Another commenter on the thread wrote, “Only Allah knows if the allegations against him are true or not … but his killing is unjust. It’s a great loss. His lectures, especially the life of Muhammad and other sahabas, were phenomenal!”
Still another commenter on the thread had this to say: “Many people have something in common with Imam Awlaki and myself – we have all learned from his CD’s, the very first audio I listened to was Lives of the Prophets (AS), by IMAM ANWAR AWLAKI, and since then I have listened to all his CD’s. We have all learned a lot from this man, Insha’Allah, he continues to reap rewards for the good deeds that many of us perform because of his knowledge which he bestowed upon us. … His lectures are available all over the internet, beautiful and well spoken. … He influenced me in many ways, I have his listened to all his lectures, and I have no desire to ‘kill every American i come across.’”
Aziz Poonawalla wrote on his blog, City of Brass, that “American muslims should at least not mourn his passing. The man was a clear and present danger to our muslim community in America, our “public enemy #1″ who labeled all of us “traitors to the Ummah” for our condemnation of violence and terrorism. The burden we have borne because of the actions of those like Hasan who acted on Awlaki’s urging has been a terrible one, and would have continued had Awlaki remained alive.”
I hear what he is saying, but I think many are having trouble with that. And before there is a rush to judgment by those who feel that nothing less than satisfaction over al-Awlaki’s death is un-American (or somehow implicitly supports terrorism), I want to appeal to humanity – when good and bad are mixed up a person, it’s hard not to have mixed feelings when that person passes.
Perhaps if al-Awlaki had faced a trial instead of being hunted down and killed, then there would be more solid closure on this. But as Glenn Greenwald wrote in his Salon.com column,
“What’s most striking about this is not that the U.S. Government has seized and exercised exactly the power the Fifth Amendment was designed to bar (“No person shall be deprived of life without due process of law”), and did so in a way that almost certainly violates core First Amendment protections (questions that will now never be decided in a court of law). What’s most amazing is that its citizens will not merely refrain from objecting, but will stand and cheer the U.S. Government’s new power to assassinate their fellow citizens, far from any battlefield, literally without a shred of due process from the U.S. Government. Many will celebrate the strong, decisive, Tough President’s ability to eradicate the life of Anwar al-Awlaki — including many who just so righteously condemned those Republican audience members as so terribly barbaric and crass for cheering Governor Perry’s execution of scores of serial murderers and rapists — criminals who were at least given a trial and appeals and the other trappings of due process before being killed.”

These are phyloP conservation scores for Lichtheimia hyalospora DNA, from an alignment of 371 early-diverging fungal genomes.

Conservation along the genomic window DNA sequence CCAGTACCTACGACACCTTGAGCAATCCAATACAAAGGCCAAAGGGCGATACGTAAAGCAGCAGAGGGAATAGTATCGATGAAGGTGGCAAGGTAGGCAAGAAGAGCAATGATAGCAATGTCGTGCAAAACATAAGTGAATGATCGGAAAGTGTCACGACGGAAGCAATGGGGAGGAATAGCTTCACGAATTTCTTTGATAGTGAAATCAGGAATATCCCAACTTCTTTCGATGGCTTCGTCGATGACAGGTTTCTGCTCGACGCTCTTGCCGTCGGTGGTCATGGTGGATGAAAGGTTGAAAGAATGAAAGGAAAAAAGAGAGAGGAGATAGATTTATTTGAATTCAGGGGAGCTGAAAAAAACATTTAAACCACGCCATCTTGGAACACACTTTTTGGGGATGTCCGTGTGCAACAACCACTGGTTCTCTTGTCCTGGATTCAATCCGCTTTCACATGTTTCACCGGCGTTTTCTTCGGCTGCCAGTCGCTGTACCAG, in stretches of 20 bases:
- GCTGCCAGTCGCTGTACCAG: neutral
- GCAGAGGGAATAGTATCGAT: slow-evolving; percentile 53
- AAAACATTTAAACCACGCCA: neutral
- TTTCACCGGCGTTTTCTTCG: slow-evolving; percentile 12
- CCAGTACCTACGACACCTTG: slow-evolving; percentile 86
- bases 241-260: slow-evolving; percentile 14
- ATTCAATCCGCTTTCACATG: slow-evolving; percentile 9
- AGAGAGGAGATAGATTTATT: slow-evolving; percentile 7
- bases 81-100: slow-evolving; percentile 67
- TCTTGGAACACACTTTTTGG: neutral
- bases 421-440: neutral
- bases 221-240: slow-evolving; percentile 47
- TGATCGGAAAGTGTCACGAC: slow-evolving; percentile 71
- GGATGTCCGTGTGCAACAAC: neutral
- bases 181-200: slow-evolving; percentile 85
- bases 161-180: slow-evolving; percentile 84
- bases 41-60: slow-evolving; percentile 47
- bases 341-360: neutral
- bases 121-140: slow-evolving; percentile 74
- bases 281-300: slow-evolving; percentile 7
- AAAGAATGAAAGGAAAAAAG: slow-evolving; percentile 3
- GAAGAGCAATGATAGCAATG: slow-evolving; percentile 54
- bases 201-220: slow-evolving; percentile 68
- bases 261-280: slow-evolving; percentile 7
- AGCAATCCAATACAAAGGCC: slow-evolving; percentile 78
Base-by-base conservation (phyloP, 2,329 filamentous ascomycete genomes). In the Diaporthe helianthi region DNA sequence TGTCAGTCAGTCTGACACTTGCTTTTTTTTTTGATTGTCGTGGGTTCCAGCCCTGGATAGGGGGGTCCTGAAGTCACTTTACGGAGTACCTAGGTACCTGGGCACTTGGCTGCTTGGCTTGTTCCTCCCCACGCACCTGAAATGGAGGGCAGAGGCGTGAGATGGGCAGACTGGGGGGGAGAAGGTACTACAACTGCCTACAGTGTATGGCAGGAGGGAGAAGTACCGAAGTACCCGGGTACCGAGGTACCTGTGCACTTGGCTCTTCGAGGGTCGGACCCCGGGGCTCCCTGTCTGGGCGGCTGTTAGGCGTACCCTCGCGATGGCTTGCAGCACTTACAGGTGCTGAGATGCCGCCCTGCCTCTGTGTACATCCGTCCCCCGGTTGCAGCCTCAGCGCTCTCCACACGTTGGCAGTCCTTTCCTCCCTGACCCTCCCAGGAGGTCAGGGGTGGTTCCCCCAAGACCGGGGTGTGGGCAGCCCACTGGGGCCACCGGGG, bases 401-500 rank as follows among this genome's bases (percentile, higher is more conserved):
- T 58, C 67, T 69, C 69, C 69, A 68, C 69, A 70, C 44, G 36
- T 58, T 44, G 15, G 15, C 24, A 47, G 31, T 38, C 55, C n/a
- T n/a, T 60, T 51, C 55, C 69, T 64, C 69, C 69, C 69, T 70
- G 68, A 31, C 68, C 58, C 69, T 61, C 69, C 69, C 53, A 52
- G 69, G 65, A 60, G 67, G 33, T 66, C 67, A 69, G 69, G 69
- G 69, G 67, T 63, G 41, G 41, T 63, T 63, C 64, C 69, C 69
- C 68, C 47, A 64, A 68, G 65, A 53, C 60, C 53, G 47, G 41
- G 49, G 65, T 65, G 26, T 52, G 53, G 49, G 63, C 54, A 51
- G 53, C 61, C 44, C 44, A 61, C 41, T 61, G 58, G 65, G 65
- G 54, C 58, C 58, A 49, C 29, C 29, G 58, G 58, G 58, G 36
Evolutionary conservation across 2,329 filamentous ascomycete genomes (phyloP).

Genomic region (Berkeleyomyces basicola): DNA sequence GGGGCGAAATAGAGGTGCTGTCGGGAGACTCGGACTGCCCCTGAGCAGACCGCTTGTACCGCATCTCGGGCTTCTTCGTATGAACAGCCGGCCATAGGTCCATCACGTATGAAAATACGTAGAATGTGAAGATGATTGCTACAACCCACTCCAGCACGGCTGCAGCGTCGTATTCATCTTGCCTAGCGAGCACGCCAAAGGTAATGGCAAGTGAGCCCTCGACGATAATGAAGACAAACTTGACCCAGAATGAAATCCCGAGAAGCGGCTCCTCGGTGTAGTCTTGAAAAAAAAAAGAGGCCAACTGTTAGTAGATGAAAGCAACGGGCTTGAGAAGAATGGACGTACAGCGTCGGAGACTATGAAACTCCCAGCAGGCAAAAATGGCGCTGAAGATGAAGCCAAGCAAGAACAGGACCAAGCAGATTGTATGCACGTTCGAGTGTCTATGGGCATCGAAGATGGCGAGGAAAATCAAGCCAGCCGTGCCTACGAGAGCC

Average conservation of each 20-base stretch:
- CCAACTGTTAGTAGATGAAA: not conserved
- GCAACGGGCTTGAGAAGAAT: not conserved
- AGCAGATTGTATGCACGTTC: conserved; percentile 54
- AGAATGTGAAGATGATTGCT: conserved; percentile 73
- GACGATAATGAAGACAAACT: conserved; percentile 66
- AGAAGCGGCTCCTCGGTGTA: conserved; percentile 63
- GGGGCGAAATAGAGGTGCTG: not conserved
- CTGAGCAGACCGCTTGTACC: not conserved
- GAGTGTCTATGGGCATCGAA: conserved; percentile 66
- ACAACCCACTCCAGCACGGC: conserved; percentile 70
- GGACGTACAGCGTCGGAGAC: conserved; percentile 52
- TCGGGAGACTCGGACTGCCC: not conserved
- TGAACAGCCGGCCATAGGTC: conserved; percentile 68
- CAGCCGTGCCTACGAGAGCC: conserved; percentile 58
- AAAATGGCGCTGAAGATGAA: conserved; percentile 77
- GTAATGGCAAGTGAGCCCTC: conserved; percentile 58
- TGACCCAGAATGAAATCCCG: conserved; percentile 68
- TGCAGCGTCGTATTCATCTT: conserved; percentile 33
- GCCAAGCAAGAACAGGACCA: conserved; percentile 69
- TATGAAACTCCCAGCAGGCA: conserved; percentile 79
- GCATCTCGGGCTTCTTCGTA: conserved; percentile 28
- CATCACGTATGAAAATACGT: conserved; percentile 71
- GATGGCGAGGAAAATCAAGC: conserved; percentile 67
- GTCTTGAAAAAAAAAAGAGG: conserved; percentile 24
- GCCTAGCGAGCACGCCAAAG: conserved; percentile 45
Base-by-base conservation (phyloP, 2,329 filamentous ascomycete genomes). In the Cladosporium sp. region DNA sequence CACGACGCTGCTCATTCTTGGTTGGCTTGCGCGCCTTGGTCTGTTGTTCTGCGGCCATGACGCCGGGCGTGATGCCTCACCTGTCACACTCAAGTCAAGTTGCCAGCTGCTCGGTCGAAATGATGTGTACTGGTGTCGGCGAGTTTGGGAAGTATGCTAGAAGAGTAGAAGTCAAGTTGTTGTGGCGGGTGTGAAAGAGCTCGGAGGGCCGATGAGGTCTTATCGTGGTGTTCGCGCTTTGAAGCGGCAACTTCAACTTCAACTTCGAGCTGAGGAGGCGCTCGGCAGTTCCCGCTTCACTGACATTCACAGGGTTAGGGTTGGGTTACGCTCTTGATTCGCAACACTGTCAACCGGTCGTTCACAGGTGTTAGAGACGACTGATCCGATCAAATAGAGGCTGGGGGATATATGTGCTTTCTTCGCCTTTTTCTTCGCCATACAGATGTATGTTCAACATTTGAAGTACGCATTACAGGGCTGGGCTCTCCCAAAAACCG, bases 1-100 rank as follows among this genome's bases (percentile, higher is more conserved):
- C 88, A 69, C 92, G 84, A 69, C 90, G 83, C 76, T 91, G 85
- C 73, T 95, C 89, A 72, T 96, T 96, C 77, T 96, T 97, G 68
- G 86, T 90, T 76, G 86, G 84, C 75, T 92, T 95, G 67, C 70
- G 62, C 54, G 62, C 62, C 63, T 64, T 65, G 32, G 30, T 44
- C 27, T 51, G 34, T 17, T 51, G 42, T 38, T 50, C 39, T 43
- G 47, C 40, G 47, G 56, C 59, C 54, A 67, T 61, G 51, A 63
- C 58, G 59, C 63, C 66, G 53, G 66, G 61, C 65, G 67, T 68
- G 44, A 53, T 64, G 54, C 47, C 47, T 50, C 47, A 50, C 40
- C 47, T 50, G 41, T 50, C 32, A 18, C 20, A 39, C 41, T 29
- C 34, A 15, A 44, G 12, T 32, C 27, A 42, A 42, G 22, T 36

Going forward, as American Muslims sort out their feelings, I am reminded of how many this month after the 10th anniversary of the attacks of 9/11 said that a new Muslim narrative must be written, and that we are done condemning every attack committed by so-called “Muslims,” that such Muslims don’t speak for the majority, and we should not have to defend ourselves or our faith all the time. I give big thumbs up to that sentiment.
But the killing of American-born Anwar al-Awlaki, an imam who had a lot of good things to say before he started saying bad things, is a tough one.
Poonawalla writes, “The inevitable debate will rage over his citizenship and whether the Obama Administration was justified in an “extrajudicial killing” without due process. I’m not comfortable with the State having the power to kill, but the argument here is far stronger than that for capital punishment, especially since Awlaki removed himself from the reach of the law by hightailing to Yemen’s backwaters, something no one on Death Row can do. As Awlaki renounced his citizenship, and called on other American muslims to wage war against America, there really should be no debate – the man was a literal traitor to his country, and on this point at least the Constitution is quite clear: Article 3, Section 3 and the landmark Supreme Court ruling of Haupt vs. the United States (1947). “
Poonawalla makes sense, Greenwald makes sense, and the feelings of all those commenters on Qadhi’s Facebook page make sense too. Like I said, it’s a tough one.